Uncertainty over which vendors offer the best revenue cycle management platform for them is motivating a growing number of hospitals and physician groups to outsource revenue cycle processes in lieu of making a large investment in software, according to a new report by BlackBook Research.
"As hospitals and physician practices grapple with intense pressure to optimize revenue cycle management processes, outsourcing has emerged as a powerful solution to the challenges of a rapidly changing healthcare model," said Doug Brown, managing partner of BlackBook, in a statement announcing results.
According to the survey, 83 percent of hospitals now outsource some accounts receivable and collections, 58 percent of hospitals outsource some contract management, 55 percent of hospitals outsource some denials management and 68 percent of physician groups with more than 10 practitioners now outsource some combination of collections and claims management.
Looking down the road, Brown says the expected impact of ICD-10 on the revenue cycle will prompt providers to outsource other revenue cycle functions as well.
"Claims management appears to be the next for vendor opportunity as ICD-10 effects begin to impact cash flow, followed by eligibility and benefits management," he said.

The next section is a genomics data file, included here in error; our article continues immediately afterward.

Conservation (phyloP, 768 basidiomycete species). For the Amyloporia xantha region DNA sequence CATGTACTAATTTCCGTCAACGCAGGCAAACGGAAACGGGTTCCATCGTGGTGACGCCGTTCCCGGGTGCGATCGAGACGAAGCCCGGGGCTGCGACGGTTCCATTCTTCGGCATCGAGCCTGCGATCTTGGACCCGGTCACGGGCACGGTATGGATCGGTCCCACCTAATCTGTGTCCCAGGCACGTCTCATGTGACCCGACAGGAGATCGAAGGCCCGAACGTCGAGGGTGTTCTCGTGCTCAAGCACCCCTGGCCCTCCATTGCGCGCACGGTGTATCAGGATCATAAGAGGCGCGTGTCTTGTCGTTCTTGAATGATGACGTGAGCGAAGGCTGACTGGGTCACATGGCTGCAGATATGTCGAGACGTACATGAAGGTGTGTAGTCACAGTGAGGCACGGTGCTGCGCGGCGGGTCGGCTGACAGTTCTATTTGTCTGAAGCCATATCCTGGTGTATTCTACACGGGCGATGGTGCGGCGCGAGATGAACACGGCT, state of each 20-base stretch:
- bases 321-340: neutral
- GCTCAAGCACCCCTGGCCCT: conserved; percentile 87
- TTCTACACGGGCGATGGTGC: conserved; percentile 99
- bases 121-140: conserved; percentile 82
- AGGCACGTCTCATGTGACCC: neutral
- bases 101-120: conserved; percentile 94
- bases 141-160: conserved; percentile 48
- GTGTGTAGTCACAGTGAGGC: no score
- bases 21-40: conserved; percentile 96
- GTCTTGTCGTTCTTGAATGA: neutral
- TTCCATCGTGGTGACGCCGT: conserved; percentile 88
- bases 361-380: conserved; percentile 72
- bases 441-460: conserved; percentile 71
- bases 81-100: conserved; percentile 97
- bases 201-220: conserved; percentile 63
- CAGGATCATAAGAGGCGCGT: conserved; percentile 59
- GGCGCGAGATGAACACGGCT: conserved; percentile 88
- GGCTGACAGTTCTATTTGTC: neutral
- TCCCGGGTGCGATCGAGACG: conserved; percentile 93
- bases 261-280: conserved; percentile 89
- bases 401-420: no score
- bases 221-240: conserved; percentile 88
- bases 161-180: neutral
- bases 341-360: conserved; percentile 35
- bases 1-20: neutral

Meanwhile, healthcare provider financial decision makers are casting increasingly critical eyes toward their existing vendors. Nearly 79 percent of health organization chief financial officers said next year they need to eliminate financial and coding technology vendors that aren't producing a return on investment, while more than half believe outsourcing revenue cycle processes will make their organizations more efficient and improve their financial health.
Among hospital CFOs, there's little doubt that outsourcing is the answer, at least for now. About 80 percent of hospital CFOs consider outsourcing to be the best stop-gap measure until new software is selected, purchased and installed, they said. Meanwhile, more than two-thirds of hospital CFOs seek new outsourcing agreements extending at least 18 to 36 month.
Larger systmes are even more bullish on the trend. The survey found 93 percent of larger hospitals (more than 200 beds) anticipate supplementing their existing revenue cycle software with outsourcing services in the first quarter of 2016 as fallout from ICD-10 lilkely affects cash flow and more value-based reimbursement opportunities are presented.